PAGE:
Diagnosis

The diagnosis of amniotic fluid embolism is based on a doctor's evaluation. A diagnosis is typically made after other conditions have been ruled out. In some cases, a diagnosis is only made after maternal death. Your health care provider might order the following lab tests during your evaluation:

  • Blood tests, including those that evaluate clotting, heart enzymes, electrolytes and blood type, as well as a complete blood count (CBC)
  • Electrocardiogram (ECG or EKG) to evaluate your heart's rhythm
  • Pulse oximetry to check the amount of oxygen in your blood
  • Chest X-ray to look for fluid around your heart
  • Echocardiography to evaluate your heart's function

Treatment

Amniotic fluid embolism requires rapid treatment to address low blood oxygen and low blood pressure.

Emergency treatments might include:

  • Catheter placement. Your health care team places a thin, hollow tube into one of your arteries (arterial catheter) to monitor your blood pressure. You'll also have another tube placed into a vein in your chest (central venous catheter), which can be used to give fluids, medications or transfusions, as well as draw blood.
  • Oxygen. You might need to have a breathing tube inserted into your airway to help you breathe.
  • Medications. Your doctor might give you medications to improve and support your heart function. Other medications might be used to decrease the pressure caused by fluid going into your heart and lungs.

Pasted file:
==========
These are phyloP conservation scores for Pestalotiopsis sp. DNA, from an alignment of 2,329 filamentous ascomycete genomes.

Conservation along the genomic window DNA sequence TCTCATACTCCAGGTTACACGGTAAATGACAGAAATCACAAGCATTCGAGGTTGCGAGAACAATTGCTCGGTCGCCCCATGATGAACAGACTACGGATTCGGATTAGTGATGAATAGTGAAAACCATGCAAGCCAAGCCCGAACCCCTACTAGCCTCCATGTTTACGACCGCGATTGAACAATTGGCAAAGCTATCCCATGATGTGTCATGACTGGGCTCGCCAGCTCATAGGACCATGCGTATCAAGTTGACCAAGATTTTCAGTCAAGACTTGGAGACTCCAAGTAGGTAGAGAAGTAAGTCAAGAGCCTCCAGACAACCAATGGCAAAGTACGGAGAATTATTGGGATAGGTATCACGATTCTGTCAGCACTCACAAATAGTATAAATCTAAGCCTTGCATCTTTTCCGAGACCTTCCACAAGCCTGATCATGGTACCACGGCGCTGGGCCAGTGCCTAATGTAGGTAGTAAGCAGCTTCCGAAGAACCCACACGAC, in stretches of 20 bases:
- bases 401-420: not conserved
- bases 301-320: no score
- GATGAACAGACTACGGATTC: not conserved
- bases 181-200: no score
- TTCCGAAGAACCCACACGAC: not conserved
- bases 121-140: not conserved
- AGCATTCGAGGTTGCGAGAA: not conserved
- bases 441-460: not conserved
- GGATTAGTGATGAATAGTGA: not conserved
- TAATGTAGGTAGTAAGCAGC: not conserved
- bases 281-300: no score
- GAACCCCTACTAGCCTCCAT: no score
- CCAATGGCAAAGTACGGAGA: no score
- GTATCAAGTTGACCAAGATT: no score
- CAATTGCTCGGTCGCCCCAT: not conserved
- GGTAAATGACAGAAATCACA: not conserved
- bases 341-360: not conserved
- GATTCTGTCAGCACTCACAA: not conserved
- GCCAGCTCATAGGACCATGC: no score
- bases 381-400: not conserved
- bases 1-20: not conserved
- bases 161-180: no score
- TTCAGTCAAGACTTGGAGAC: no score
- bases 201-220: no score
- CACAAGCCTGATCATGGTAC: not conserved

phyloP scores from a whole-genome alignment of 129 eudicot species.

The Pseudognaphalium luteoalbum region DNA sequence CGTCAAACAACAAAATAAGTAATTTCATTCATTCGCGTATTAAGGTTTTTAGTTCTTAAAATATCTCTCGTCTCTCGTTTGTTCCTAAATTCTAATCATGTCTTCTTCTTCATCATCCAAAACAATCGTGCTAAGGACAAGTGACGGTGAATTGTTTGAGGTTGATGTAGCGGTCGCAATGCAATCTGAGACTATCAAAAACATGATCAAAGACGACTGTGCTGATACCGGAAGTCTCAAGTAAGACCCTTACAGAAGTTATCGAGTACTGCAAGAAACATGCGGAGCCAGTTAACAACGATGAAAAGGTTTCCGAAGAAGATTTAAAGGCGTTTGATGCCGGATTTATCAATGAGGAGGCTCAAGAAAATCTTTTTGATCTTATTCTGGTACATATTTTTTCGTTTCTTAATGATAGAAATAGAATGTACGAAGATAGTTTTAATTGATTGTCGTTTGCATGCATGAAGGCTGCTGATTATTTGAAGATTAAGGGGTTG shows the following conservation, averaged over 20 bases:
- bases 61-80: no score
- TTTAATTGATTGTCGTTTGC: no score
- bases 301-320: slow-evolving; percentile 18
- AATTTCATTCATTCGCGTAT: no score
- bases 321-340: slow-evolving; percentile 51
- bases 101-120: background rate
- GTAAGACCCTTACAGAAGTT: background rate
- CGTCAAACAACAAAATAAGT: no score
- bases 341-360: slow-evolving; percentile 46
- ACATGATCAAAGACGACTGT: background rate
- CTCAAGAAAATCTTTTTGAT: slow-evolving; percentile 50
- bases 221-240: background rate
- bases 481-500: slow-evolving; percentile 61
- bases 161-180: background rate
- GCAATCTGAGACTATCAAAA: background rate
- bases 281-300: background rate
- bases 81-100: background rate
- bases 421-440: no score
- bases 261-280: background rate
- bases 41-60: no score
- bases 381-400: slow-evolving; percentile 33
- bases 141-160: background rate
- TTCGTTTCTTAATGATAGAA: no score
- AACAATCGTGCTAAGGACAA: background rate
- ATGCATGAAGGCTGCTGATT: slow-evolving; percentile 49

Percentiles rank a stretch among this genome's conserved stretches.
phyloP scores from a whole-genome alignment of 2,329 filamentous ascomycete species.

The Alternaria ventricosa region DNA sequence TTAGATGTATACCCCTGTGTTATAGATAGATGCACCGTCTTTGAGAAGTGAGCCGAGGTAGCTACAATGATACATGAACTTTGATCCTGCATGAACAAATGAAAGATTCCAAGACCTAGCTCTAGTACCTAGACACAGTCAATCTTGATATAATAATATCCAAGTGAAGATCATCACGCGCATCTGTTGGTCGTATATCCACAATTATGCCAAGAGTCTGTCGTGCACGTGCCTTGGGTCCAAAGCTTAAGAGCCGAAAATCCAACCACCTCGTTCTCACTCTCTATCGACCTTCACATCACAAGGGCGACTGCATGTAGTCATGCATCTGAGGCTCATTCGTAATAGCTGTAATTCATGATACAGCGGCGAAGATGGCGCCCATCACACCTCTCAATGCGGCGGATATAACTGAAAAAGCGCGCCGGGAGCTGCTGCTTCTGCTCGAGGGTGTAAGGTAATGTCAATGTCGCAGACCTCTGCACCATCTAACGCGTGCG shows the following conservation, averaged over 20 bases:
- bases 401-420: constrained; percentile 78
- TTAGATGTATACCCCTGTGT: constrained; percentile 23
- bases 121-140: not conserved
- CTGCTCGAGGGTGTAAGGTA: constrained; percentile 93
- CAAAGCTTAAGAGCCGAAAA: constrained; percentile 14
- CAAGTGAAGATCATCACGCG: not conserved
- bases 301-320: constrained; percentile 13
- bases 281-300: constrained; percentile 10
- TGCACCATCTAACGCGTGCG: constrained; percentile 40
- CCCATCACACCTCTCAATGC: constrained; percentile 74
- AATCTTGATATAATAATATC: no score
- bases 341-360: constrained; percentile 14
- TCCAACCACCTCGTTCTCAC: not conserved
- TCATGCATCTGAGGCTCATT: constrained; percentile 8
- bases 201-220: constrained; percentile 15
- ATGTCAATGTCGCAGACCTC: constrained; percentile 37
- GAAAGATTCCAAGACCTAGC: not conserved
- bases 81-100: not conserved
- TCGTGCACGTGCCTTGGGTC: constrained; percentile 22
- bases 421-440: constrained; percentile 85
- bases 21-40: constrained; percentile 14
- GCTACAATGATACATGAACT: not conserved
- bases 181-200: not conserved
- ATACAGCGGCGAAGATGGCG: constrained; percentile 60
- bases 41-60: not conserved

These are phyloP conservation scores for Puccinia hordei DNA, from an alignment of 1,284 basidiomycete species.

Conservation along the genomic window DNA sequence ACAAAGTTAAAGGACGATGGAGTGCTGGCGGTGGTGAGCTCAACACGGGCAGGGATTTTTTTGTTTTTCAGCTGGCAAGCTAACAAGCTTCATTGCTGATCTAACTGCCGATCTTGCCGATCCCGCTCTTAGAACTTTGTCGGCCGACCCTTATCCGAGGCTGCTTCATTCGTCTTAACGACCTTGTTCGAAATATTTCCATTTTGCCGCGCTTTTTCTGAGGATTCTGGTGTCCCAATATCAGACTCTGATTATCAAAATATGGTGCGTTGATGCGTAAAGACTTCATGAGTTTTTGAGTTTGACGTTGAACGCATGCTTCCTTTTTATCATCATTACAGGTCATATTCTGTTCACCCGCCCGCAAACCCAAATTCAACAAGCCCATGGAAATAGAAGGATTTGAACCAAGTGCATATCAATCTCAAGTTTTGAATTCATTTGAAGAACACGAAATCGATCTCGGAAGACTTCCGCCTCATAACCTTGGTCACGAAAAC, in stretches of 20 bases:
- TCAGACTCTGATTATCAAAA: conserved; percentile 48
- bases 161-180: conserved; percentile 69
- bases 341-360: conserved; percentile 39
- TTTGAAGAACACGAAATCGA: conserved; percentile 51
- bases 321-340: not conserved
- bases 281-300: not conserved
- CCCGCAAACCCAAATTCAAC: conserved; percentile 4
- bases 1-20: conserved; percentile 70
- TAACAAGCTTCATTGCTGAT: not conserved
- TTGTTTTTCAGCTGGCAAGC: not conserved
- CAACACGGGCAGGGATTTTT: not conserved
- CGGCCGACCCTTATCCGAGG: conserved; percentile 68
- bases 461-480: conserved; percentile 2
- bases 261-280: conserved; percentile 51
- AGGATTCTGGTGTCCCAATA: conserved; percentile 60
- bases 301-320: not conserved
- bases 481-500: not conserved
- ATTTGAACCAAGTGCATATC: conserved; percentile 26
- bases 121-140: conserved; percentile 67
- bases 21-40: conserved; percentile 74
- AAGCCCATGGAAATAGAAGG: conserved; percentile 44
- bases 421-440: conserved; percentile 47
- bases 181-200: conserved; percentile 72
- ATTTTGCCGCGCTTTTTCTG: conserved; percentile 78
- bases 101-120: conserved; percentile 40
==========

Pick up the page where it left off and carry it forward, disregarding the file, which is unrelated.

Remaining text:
• Transfusions. If you have uncontrollable bleeding, you'll need transfusions of blood, blood products and replacement fluids.

If you have amniotic fluid embolism before delivering your baby, your doctor will treat you with the goal of safely delivering your baby as soon as possible. An emergency C-section might be needed.

Coping and support

Experiencing a life-threatening pregnancy condition can be frightening and stressful for you and your family. You and your baby might experience serious complications and require lengthy hospital stays.

Amniotic fluid embolism is a medical emergency, leaving you no time to prepare. If you're concerned about your risk of amniotic fluid embolism, talk with your doctor. Keep in mind, however, that amniotic fluid embolisms are rare, unpredictable and unpreventable.

During this challenging time, lean on loved ones for support. Consider joining a survivors' network. Also, work with your health care provider to determine how you can safely manage your recovery and your role as the mother of a newborn.

Sept. 11, 2015
References
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